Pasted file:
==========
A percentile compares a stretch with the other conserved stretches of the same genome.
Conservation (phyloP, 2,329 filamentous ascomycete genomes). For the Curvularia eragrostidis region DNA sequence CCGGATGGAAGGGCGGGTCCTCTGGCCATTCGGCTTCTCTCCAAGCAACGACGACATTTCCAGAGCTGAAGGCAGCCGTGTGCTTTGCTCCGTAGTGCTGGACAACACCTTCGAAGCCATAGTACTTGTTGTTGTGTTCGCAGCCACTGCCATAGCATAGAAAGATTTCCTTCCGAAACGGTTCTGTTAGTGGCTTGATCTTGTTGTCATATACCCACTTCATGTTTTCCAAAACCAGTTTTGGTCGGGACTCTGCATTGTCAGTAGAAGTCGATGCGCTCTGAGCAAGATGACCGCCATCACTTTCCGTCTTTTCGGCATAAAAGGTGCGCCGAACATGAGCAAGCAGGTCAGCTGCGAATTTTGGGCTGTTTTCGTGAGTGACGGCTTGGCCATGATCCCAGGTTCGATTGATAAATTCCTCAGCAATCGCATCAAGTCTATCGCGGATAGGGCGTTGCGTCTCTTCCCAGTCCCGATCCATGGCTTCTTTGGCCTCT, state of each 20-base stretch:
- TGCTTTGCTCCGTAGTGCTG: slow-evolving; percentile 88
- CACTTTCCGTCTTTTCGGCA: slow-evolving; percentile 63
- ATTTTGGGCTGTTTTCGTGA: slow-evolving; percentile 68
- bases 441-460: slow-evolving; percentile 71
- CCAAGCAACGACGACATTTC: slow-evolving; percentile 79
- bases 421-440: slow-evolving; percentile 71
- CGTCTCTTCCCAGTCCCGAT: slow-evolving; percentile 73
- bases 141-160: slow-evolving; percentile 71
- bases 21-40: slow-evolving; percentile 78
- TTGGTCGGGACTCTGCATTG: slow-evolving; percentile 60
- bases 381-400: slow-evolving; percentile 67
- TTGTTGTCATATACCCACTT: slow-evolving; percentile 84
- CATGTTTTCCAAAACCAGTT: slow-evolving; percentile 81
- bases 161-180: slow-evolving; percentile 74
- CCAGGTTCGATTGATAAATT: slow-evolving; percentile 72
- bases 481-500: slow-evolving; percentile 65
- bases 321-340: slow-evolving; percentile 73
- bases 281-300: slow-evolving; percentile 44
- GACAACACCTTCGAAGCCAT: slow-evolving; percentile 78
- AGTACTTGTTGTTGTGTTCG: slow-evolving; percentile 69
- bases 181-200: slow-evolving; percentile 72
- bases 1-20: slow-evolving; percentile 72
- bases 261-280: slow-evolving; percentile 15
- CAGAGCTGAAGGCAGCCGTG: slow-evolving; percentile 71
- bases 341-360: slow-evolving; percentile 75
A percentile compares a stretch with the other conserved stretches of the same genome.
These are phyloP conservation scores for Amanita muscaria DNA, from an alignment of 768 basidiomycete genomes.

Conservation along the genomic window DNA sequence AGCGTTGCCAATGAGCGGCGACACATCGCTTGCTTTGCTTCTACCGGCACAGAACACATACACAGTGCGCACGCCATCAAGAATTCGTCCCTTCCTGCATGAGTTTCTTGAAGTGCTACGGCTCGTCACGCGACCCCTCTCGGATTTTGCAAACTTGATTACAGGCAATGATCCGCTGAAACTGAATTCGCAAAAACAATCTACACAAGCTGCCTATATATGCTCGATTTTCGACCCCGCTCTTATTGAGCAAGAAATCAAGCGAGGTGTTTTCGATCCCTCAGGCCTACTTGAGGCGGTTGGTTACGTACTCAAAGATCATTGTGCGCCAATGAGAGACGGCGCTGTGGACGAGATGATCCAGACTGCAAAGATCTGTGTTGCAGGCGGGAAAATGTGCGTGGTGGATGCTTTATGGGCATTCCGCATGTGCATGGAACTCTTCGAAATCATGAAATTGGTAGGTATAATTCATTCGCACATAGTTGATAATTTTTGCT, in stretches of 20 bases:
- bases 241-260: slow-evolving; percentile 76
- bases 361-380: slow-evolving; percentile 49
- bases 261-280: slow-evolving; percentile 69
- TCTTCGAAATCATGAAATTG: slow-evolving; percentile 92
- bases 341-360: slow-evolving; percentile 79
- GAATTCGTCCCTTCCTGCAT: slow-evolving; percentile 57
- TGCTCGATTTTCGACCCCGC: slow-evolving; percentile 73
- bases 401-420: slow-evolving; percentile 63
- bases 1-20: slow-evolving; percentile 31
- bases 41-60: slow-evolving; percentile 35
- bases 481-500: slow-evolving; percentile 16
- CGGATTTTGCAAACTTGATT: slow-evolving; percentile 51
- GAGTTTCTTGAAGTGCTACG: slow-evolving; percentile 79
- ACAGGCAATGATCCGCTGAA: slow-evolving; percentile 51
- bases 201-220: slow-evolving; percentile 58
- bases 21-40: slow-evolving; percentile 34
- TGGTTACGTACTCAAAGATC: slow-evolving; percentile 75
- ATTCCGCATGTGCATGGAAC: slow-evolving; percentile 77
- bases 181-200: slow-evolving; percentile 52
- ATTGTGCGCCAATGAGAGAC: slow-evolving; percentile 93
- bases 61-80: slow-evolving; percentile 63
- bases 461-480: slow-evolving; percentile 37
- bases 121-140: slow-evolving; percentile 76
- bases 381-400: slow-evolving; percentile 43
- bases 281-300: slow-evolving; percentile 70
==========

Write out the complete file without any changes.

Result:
A percentile compares a stretch with the other conserved stretches of the same genome.
Conservation (phyloP, 2,329 filamentous ascomycete genomes). For the Curvularia eragrostidis region DNA sequence CCGGATGGAAGGGCGGGTCCTCTGGCCATTCGGCTTCTCTCCAAGCAACGACGACATTTCCAGAGCTGAAGGCAGCCGTGTGCTTTGCTCCGTAGTGCTGGACAACACCTTCGAAGCCATAGTACTTGTTGTTGTGTTCGCAGCCACTGCCATAGCATAGAAAGATTTCCTTCCGAAACGGTTCTGTTAGTGGCTTGATCTTGTTGTCATATACCCACTTCATGTTTTCCAAAACCAGTTTTGGTCGGGACTCTGCATTGTCAGTAGAAGTCGATGCGCTCTGAGCAAGATGACCGCCATCACTTTCCGTCTTTTCGGCATAAAAGGTGCGCCGAACATGAGCAAGCAGGTCAGCTGCGAATTTTGGGCTGTTTTCGTGAGTGACGGCTTGGCCATGATCCCAGGTTCGATTGATAAATTCCTCAGCAATCGCATCAAGTCTATCGCGGATAGGGCGTTGCGTCTCTTCCCAGTCCCGATCCATGGCTTCTTTGGCCTCT, state of each 20-base stretch:
- TGCTTTGCTCCGTAGTGCTG: slow-evolving; percentile 88
- CACTTTCCGTCTTTTCGGCA: slow-evolving; percentile 63
- ATTTTGGGCTGTTTTCGTGA: slow-evolving; percentile 68
- bases 441-460: slow-evolving; percentile 71
- CCAAGCAACGACGACATTTC: slow-evolving; percentile 79
- bases 421-440: slow-evolving; percentile 71
- CGTCTCTTCCCAGTCCCGAT: slow-evolving; percentile 73
- bases 141-160: slow-evolving; percentile 71
- bases 21-40: slow-evolving; percentile 78
- TTGGTCGGGACTCTGCATTG: slow-evolving; percentile 60
- bases 381-400: slow-evolving; percentile 67
- TTGTTGTCATATACCCACTT: slow-evolving; percentile 84
- CATGTTTTCCAAAACCAGTT: slow-evolving; percentile 81
- bases 161-180: slow-evolving; percentile 74
- CCAGGTTCGATTGATAAATT: slow-evolving; percentile 72
- bases 481-500: slow-evolving; percentile 65
- bases 321-340: slow-evolving; percentile 73
- bases 281-300: slow-evolving; percentile 44
- GACAACACCTTCGAAGCCAT: slow-evolving; percentile 78
- AGTACTTGTTGTTGTGTTCG: slow-evolving; percentile 69
- bases 181-200: slow-evolving; percentile 72
- bases 1-20: slow-evolving; percentile 72
- bases 261-280: slow-evolving; percentile 15
- CAGAGCTGAAGGCAGCCGTG: slow-evolving; percentile 71
- bases 341-360: slow-evolving; percentile 75
A percentile compares a stretch with the other conserved stretches of the same genome.
These are phyloP conservation scores for Amanita muscaria DNA, from an alignment of 768 basidiomycete genomes.

Conservation along the genomic window DNA sequence AGCGTTGCCAATGAGCGGCGACACATCGCTTGCTTTGCTTCTACCGGCACAGAACACATACACAGTGCGCACGCCATCAAGAATTCGTCCCTTCCTGCATGAGTTTCTTGAAGTGCTACGGCTCGTCACGCGACCCCTCTCGGATTTTGCAAACTTGATTACAGGCAATGATCCGCTGAAACTGAATTCGCAAAAACAATCTACACAAGCTGCCTATATATGCTCGATTTTCGACCCCGCTCTTATTGAGCAAGAAATCAAGCGAGGTGTTTTCGATCCCTCAGGCCTACTTGAGGCGGTTGGTTACGTACTCAAAGATCATTGTGCGCCAATGAGAGACGGCGCTGTGGACGAGATGATCCAGACTGCAAAGATCTGTGTTGCAGGCGGGAAAATGTGCGTGGTGGATGCTTTATGGGCATTCCGCATGTGCATGGAACTCTTCGAAATCATGAAATTGGTAGGTATAATTCATTCGCACATAGTTGATAATTTTTGCT, in stretches of 20 bases:
- bases 241-260: slow-evolving; percentile 76
- bases 361-380: slow-evolving; percentile 49
- bases 261-280: slow-evolving; percentile 69
- TCTTCGAAATCATGAAATTG: slow-evolving; percentile 92
- bases 341-360: slow-evolving; percentile 79
- GAATTCGTCCCTTCCTGCAT: slow-evolving; percentile 57
- TGCTCGATTTTCGACCCCGC: slow-evolving; percentile 73
- bases 401-420: slow-evolving; percentile 63
- bases 1-20: slow-evolving; percentile 31
- bases 41-60: slow-evolving; percentile 35
- bases 481-500: slow-evolving; percentile 16
- CGGATTTTGCAAACTTGATT: slow-evolving; percentile 51
- GAGTTTCTTGAAGTGCTACG: slow-evolving; percentile 79
- ACAGGCAATGATCCGCTGAA: slow-evolving; percentile 51
- bases 201-220: slow-evolving; percentile 58
- bases 21-40: slow-evolving; percentile 34
- TGGTTACGTACTCAAAGATC: slow-evolving; percentile 75
- ATTCCGCATGTGCATGGAAC: slow-evolving; percentile 77
- bases 181-200: slow-evolving; percentile 52
- ATTGTGCGCCAATGAGAGAC: slow-evolving; percentile 93
- bases 61-80: slow-evolving; percentile 63
- bases 461-480: slow-evolving; percentile 37
- bases 121-140: slow-evolving; percentile 76
- bases 381-400: slow-evolving; percentile 43
- bases 281-300: slow-evolving; percentile 70